30th Sunday – Ordinary Time – B
By Fr. Aldo, sx
Jesus is in Jericho, only 30 km away from his final destination, Jerusalem. Even though he has already announced what’s going to happen in Jerusalem, the apostles and a great crowd continue following him. They seem blind to the unfolding of events. At this point Mark tells of this encounter in between Jesus and Bartimaeus, a blind beggar who is healed and passed from the side of the road to the side of Jesus. Bartimaues here represent all those people following Jesus on the way up to Jerusalem and, perhaps, he represents many of us too at the present time, here in this place.
The person who has not really encountered Christ yet is like the one in “stand by,” seated beside the road, without any serious project of life, just repeating the same gestures, the same mistakes, in the same place, begging… That person is totally dependent on others, on things, on events… S/he begs for money and everything else, even love and acceptance.
The first step towards healing happens when the person becomes aware of his/her not so dignified and less than acceptable situation and decides to get out of it. Bartimaeus refuses to continue in darkness and does not accept the sickness that conditions him to live on alms and solicitations. Spiritual healing begins in the same manner: inner dissatisfaction and nausea for that kind of life without direction and meaning.
The way towards the encounter with Jesus is not without obstacles. Oftentimes members of the family, friends and all those who live in darkness try to discourage and even laugh at whoever searches for light or suddenly become concerned with faith and religion. Even the followers of Christ sometimes can become an obstacle for those in search for light. Some disciples, instead of being the link between Jesus and the marginalized, they rather think that they have to protect Jesus and prevent him from being bothered by the cry of the suffering. In the same way is blind the entire community or church that silences the voices of those who take a pro-life stand and/or struggle for the sake of human rights. Blind are those who think that the voices of the victims of injustice should not disturb the solemn processions.
So throwing off his cloak, the blind sprang up and came to Jesus. It is difficult to imagine a blind person performing such movements; however the story is told in this way because it certainly has a theological meaning. For the Israelites, the cloak was considered the only thing the poor had. In the book of Exodus we find: “If you take your neighbor’s cloak in pawn, you shall restore it before the sun goes down; “for it may be your neighbor’s only clothing to use as cover; in what else shall that person sleep? And if your neighbor cries out to me, I will listen, for I am compassionate.”(Ex 22:26-27) Like any other beggar, Bartimaeus must have carefully extended his cloak on his lap so as to gather the coins that compassionate passersby would eventually give. The gesture of letting go of it indicates his radical decision to detach from the life situation in which he was living until then. The kind of life he has lived up to now does not appeal to him any longer. His gesture evokes that of the catechumens of the Mark’s community who, on the day of their baptism would through away their old clothes because they represented all that prevented them from following the Master.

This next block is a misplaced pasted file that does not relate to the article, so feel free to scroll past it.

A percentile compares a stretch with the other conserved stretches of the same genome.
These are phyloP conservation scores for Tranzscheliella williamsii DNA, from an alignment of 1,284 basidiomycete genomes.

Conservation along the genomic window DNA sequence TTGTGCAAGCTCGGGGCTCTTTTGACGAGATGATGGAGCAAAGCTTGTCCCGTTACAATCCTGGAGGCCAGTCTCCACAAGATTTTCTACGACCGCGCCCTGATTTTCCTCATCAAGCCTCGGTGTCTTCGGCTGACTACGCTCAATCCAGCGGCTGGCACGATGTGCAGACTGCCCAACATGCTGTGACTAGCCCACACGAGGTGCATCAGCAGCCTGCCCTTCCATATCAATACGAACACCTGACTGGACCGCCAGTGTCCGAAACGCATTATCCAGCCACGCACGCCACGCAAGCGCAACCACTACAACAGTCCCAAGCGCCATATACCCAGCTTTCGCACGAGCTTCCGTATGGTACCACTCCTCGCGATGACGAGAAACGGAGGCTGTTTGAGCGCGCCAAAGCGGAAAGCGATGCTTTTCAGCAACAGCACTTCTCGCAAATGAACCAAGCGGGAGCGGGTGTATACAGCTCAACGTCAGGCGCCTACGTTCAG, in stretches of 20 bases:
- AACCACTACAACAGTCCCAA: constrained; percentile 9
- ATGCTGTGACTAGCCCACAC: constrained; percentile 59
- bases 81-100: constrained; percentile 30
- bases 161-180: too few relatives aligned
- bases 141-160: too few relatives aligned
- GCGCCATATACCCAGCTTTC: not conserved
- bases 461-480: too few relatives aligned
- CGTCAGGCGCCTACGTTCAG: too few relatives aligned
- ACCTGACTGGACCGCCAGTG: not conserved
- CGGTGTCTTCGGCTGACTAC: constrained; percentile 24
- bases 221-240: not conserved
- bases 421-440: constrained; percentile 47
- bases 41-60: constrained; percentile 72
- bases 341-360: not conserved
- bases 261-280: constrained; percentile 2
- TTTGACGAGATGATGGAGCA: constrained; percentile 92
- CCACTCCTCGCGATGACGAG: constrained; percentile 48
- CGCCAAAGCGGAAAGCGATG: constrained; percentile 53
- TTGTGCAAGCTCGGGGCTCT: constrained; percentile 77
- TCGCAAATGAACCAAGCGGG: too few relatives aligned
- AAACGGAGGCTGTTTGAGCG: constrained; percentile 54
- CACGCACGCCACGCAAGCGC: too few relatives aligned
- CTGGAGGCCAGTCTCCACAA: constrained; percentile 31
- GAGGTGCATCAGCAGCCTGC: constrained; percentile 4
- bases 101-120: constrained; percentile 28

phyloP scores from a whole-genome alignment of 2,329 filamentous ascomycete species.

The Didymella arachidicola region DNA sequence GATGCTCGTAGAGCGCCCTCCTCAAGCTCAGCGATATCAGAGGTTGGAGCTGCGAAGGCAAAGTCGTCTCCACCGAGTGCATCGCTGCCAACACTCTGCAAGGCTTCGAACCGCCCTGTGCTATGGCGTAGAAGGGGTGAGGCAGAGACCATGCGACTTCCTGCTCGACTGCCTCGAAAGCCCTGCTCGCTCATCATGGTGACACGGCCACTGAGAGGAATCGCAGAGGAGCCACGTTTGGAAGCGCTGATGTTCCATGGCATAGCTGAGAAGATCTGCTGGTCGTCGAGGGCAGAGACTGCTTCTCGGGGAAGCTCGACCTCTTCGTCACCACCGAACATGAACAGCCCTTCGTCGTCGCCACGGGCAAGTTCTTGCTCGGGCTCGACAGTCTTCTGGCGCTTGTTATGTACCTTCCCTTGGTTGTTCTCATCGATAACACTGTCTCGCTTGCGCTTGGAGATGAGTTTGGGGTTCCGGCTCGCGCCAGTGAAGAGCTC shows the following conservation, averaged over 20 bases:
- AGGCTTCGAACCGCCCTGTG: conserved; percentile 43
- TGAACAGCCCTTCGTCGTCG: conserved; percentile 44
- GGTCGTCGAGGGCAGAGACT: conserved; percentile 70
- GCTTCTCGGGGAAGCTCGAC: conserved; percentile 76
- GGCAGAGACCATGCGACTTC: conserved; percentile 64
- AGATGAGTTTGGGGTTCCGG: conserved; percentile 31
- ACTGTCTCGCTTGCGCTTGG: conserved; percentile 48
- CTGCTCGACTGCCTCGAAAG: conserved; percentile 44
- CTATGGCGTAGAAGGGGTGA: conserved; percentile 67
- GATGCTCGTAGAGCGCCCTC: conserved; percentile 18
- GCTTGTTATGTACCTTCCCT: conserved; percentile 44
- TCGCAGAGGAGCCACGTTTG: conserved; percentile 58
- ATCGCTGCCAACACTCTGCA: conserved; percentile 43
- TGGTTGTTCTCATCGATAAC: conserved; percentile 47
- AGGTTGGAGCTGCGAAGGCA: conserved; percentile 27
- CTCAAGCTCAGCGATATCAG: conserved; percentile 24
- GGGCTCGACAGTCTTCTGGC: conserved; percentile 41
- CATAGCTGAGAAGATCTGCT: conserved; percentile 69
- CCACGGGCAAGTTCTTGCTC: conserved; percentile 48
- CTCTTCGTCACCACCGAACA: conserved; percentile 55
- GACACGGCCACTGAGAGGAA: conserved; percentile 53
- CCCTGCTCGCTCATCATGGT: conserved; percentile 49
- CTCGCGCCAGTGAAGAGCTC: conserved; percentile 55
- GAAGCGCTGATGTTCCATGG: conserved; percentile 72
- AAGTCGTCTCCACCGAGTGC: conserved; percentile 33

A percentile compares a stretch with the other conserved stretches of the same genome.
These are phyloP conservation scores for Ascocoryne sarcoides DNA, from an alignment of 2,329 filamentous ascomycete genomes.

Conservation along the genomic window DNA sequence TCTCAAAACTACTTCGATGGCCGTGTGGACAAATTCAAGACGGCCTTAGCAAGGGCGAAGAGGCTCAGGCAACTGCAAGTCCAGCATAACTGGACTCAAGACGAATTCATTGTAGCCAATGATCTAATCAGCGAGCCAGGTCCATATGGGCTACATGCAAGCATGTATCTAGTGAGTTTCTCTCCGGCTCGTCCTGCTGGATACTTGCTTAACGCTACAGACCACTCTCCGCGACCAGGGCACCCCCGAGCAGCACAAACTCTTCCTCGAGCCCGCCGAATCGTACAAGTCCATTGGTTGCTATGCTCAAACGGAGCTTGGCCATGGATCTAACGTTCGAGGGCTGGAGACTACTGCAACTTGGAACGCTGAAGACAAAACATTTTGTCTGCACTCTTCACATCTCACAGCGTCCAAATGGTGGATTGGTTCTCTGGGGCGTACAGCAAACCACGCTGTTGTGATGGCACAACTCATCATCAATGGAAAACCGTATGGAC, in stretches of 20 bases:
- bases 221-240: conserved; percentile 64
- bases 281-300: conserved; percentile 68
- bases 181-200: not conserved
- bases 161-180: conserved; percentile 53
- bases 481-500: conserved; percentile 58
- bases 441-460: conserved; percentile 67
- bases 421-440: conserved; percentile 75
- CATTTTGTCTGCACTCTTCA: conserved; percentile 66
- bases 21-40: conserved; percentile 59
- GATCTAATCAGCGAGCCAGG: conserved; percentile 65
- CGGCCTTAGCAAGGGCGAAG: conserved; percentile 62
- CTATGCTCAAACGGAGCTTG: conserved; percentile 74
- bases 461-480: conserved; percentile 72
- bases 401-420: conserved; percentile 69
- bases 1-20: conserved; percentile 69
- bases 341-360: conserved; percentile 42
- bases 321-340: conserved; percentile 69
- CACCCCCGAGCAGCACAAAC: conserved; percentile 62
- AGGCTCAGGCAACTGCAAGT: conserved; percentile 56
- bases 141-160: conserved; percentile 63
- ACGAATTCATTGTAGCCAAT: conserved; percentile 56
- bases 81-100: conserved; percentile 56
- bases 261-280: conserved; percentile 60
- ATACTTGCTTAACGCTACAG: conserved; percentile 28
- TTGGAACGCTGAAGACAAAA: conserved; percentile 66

The encounter with Christ and his light takes us away from our comfort zones. Before Bartimaeus was sitting, now he has to stand up and walk; before somehow he could earn at least for is food, now, being healed means also uncertainty; before he had a corner to stay and all people were familiar to him, now the new life is an adventure full of risks and demands commitment. Therefore, Bartimaeus’ experience teaches us that what awaits the one who has encountered Christ and received light is hard and difficult. It is not an easy life filled with comfort and privileges. The new healed life forces people to review their habits, attitudes and behaviors; to question certain kinds of friendship, life choices, time management and one’s relations to material things.
The disciples and the crowds that accompanied Jesus in Jericho had no doubts about their own sight. But in reality they were blind and instead of following Jesus they were following their own illusion. So how do we know that we are not spiritually blind and following our own illusions too?
There is a very simple way to verify it. Observe how sensitive we are to the poor, “the blind ones” that shout along the streets asking for help and support. If they irritate us and provoke repulse in our innermost; if we try to ignore them or silence them; if we always have something more important to do than to stop and listen to them, understand them and to communicate the peace and joy of Christ, then we too are still blind.